Dismissal of Tantawi is a calculated risk
In a bold move designed to assert presidential authority, on Sunday 12 August President Morsi cancelled a controversial constitutional ruling of the Supreme Council of the Armed Forces (SCAF), which severely limited the powers of the president over military affairs. The ruling had been hastily declared before Morsi came to power and was widely viewed as a deliberate attempt by the interim SCAF government to curb the influence of a potentially unsympathetic future president.
After dissolving this dubious constitutional impediment, Morsi instigated his reshuffle. Tantawi, the close associate of former President Hosni Mubarak, was replaced as defense minister (effective immediately) with experienced army-man Abdul-Fatah Al-Sessi. The Chief of Staff of the Army, General Sami Anan, was replaced with Lieutenant-General Sidki Sayed Ahmed.
The forced retirement of the two most senior Generals in Egypt is clearly significant and represents the most notable power grab by the president’s office against the Army since Morsi’s election in June. Notwithstanding the fact that Tantawi has served as defense minister for over twenty years, and was a prominent embodiment of continuity from the Mubarak era, the recent context of Morsi’s audacity is the on-going disorder in the Sinai.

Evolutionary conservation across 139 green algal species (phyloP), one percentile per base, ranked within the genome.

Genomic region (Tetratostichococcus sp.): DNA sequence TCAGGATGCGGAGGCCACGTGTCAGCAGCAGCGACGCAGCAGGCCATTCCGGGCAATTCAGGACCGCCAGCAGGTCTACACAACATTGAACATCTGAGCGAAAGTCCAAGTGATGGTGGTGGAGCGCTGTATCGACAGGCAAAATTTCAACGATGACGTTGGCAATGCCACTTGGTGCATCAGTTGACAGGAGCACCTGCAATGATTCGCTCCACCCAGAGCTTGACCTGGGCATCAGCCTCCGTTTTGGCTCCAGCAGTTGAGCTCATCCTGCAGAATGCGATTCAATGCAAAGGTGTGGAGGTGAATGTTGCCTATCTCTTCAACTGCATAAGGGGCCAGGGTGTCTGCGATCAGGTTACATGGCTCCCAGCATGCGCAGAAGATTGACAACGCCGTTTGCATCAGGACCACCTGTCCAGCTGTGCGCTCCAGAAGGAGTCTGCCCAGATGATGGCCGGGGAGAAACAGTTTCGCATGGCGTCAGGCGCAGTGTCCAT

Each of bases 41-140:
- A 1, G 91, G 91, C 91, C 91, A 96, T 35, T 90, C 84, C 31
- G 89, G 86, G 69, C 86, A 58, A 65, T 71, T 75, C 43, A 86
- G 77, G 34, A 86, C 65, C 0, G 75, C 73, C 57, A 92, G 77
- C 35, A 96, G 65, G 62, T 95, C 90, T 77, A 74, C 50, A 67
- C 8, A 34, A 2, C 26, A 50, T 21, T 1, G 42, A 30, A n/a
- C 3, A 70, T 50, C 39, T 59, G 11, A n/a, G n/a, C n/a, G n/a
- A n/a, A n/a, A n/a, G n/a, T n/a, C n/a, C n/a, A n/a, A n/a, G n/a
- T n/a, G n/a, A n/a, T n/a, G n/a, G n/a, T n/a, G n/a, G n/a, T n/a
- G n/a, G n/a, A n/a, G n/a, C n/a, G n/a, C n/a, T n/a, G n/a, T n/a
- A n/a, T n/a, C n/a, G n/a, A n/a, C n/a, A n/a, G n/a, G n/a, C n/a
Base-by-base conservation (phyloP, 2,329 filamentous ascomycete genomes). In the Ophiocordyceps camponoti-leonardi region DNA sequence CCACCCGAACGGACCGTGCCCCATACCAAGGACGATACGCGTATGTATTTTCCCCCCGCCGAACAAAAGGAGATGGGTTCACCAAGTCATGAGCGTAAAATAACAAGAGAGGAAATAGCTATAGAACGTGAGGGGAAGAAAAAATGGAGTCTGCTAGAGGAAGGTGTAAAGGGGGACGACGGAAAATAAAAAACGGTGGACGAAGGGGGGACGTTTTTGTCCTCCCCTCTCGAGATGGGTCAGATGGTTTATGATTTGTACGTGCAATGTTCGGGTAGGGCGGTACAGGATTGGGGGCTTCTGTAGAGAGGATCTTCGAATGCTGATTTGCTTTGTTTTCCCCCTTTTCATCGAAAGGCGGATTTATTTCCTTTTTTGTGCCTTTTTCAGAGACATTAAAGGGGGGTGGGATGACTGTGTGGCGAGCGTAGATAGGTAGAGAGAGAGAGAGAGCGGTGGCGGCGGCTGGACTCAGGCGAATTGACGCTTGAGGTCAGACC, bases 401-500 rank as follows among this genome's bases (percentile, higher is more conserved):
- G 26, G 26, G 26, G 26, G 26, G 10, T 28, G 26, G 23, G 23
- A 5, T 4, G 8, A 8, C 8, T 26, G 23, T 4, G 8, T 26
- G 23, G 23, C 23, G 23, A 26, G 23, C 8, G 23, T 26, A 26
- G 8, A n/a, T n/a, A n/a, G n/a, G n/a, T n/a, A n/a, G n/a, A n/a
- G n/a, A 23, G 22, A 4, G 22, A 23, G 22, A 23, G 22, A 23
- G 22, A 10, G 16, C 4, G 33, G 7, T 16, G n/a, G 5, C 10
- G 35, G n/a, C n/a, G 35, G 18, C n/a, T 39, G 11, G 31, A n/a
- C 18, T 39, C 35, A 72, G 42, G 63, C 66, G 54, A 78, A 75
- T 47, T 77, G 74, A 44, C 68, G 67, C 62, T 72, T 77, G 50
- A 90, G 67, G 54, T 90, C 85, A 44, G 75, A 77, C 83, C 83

Egypt was shocked last week by the killing of 16 Egyptian border guards in the Sinai, apparently at the hands of an extremist militia, and since then the military establishment have been losing face following failed attempts to restore order. The blame game surrounding an obvious lack of security in Sinai has included some far-fetched accusations aimed at both the Muslim Brotherhood—Morsi’s political benefactors—and the military. Initially, speculation was rife that the crackdown in Sinai demonstrated that it was the military calling the shots in Egypt. The president was in an awkward position whereby failing to condemn a violent insurgency would expose him to accusations of complicity in an Islamist plot, but strong support for a military crackdown could have portrayed him as an Army stooge.
The dismissals—especially the dismissal of Tantawi—are a calculated gamble by Morsi, to show that his election victory gives him a mandate to rule Egypt as he sees fit, not as a military flunky manipulated by Mubarak’s old aides. In the near future it will become obvious if Morsi’s gamble has paid off. A legal challenge to these sweeping constitutional imperatives is entirely possible, and that could plunge Egypt into months—if not years—of uncertainty.